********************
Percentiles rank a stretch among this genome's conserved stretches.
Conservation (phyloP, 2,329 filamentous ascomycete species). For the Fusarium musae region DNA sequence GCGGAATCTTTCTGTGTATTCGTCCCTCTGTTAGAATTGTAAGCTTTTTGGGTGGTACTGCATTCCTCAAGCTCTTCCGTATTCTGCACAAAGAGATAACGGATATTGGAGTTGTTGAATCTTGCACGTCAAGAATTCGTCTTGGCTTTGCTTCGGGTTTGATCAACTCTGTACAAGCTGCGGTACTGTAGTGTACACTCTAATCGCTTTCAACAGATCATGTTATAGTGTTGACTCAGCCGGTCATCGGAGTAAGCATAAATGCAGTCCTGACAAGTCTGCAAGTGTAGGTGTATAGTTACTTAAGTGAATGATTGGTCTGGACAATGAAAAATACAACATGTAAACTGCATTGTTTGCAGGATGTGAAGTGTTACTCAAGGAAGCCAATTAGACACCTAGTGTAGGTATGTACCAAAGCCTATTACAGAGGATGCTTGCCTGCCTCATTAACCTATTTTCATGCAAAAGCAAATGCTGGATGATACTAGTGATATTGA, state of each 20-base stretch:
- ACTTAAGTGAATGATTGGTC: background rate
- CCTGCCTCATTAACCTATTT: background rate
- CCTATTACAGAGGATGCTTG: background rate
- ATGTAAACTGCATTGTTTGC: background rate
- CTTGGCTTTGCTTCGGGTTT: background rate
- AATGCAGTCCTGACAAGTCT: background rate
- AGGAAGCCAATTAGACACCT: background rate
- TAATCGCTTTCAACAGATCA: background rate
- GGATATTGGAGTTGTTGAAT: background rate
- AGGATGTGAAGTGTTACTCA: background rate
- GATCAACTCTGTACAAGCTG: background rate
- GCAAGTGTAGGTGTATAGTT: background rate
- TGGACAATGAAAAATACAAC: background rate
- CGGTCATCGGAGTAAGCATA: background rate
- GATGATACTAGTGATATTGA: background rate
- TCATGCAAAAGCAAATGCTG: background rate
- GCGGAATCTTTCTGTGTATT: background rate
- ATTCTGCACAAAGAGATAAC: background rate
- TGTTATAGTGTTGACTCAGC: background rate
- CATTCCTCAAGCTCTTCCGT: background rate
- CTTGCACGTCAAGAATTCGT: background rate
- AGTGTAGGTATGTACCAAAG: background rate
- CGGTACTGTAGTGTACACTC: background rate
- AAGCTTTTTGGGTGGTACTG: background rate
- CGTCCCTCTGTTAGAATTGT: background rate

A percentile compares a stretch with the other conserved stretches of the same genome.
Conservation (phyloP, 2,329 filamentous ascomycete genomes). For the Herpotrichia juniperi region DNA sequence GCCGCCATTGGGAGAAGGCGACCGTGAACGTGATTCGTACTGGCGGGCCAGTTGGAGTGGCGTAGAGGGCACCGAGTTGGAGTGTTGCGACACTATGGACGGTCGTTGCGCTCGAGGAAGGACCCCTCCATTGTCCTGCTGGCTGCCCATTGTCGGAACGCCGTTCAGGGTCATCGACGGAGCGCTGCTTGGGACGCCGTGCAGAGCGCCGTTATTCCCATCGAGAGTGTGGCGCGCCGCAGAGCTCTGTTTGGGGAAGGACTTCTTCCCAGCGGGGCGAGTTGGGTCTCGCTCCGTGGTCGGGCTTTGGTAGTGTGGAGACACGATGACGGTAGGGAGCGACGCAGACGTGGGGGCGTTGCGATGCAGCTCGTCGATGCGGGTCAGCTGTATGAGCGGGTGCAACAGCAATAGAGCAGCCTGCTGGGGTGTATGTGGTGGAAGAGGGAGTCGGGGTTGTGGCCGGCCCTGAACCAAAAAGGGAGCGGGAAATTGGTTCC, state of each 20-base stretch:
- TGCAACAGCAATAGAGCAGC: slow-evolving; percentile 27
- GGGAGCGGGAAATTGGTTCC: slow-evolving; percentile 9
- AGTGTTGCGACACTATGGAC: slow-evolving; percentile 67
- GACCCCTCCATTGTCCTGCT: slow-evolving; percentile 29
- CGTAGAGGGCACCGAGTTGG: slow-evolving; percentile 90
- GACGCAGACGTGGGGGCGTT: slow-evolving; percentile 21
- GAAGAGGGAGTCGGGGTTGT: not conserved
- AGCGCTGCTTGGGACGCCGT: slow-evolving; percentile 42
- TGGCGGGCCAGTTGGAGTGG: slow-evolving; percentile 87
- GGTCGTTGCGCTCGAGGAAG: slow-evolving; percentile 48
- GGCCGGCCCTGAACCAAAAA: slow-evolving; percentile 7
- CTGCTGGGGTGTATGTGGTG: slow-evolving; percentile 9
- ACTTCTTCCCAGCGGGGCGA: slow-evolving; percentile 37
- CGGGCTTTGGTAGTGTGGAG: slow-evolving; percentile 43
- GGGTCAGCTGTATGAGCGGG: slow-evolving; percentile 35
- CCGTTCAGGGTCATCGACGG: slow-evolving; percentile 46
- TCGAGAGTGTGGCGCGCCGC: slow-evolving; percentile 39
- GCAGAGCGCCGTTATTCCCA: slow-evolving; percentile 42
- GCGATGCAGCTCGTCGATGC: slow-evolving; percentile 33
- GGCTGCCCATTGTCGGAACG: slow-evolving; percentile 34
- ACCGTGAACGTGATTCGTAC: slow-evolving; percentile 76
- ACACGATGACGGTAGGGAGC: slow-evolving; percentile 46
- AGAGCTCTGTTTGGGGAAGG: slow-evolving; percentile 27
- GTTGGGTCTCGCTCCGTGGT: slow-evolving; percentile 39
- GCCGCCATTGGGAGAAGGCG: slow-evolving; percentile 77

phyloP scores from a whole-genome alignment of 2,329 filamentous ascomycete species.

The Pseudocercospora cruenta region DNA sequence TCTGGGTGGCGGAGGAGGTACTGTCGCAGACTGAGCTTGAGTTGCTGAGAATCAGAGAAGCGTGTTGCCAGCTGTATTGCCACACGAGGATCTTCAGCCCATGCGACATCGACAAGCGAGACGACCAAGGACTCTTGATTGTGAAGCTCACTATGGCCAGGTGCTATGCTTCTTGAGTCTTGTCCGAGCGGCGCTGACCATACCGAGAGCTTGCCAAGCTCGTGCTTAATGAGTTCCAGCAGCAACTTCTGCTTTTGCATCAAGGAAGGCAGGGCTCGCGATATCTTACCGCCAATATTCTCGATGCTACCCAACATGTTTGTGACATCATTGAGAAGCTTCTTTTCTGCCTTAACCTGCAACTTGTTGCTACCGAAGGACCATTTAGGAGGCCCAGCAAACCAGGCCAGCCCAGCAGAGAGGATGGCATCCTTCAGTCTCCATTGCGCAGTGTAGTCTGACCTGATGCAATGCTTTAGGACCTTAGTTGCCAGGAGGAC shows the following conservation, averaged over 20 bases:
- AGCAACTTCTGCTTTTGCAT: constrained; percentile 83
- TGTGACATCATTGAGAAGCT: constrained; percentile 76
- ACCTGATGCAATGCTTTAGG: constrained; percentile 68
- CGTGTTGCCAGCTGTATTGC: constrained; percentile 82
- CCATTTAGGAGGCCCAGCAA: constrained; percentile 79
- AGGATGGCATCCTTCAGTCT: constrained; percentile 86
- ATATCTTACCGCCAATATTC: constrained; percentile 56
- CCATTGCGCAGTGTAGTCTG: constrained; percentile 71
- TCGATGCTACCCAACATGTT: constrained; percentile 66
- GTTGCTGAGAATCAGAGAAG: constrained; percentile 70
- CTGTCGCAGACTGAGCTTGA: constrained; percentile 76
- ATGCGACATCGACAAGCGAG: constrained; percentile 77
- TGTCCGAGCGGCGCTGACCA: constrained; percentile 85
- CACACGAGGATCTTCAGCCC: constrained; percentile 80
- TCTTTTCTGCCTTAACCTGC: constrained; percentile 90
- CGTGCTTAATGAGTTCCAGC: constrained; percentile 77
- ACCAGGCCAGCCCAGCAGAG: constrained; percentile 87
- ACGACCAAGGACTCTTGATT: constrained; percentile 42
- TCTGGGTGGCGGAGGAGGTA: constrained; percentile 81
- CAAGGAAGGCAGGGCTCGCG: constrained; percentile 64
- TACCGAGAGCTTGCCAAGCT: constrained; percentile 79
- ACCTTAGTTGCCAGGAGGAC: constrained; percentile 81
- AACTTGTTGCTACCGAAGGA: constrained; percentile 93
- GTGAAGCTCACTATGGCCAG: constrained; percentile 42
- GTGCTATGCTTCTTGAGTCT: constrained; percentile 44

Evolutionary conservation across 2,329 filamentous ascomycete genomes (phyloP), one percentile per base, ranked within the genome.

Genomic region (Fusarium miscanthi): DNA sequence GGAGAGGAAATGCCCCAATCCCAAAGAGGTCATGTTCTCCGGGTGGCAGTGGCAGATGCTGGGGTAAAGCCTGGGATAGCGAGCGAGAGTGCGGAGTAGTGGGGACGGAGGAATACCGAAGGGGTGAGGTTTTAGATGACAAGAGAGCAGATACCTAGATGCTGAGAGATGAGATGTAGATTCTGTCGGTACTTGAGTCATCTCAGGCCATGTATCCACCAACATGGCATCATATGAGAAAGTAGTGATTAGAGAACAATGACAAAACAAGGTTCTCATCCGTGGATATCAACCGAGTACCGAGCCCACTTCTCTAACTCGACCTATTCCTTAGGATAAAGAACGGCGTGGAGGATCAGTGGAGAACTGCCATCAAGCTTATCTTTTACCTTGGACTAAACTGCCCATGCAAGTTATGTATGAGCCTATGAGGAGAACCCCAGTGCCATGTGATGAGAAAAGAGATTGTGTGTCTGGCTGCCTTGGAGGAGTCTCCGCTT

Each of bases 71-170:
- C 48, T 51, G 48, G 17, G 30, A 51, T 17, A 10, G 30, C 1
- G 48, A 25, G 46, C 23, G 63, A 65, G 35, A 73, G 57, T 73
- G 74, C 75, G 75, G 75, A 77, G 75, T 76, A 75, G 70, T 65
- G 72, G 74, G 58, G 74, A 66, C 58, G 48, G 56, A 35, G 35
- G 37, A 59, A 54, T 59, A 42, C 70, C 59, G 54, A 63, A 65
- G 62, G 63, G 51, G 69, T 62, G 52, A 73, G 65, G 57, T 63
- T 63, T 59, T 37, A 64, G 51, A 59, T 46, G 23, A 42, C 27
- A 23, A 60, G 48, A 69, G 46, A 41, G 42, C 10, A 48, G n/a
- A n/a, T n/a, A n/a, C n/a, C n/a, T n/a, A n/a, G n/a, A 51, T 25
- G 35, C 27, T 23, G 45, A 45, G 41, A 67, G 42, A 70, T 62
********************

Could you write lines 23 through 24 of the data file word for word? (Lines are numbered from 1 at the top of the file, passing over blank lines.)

- CTTGCACGTCAAGAATTCGT: background rate
- AGTGTAGGTATGTACCAAAG: background rate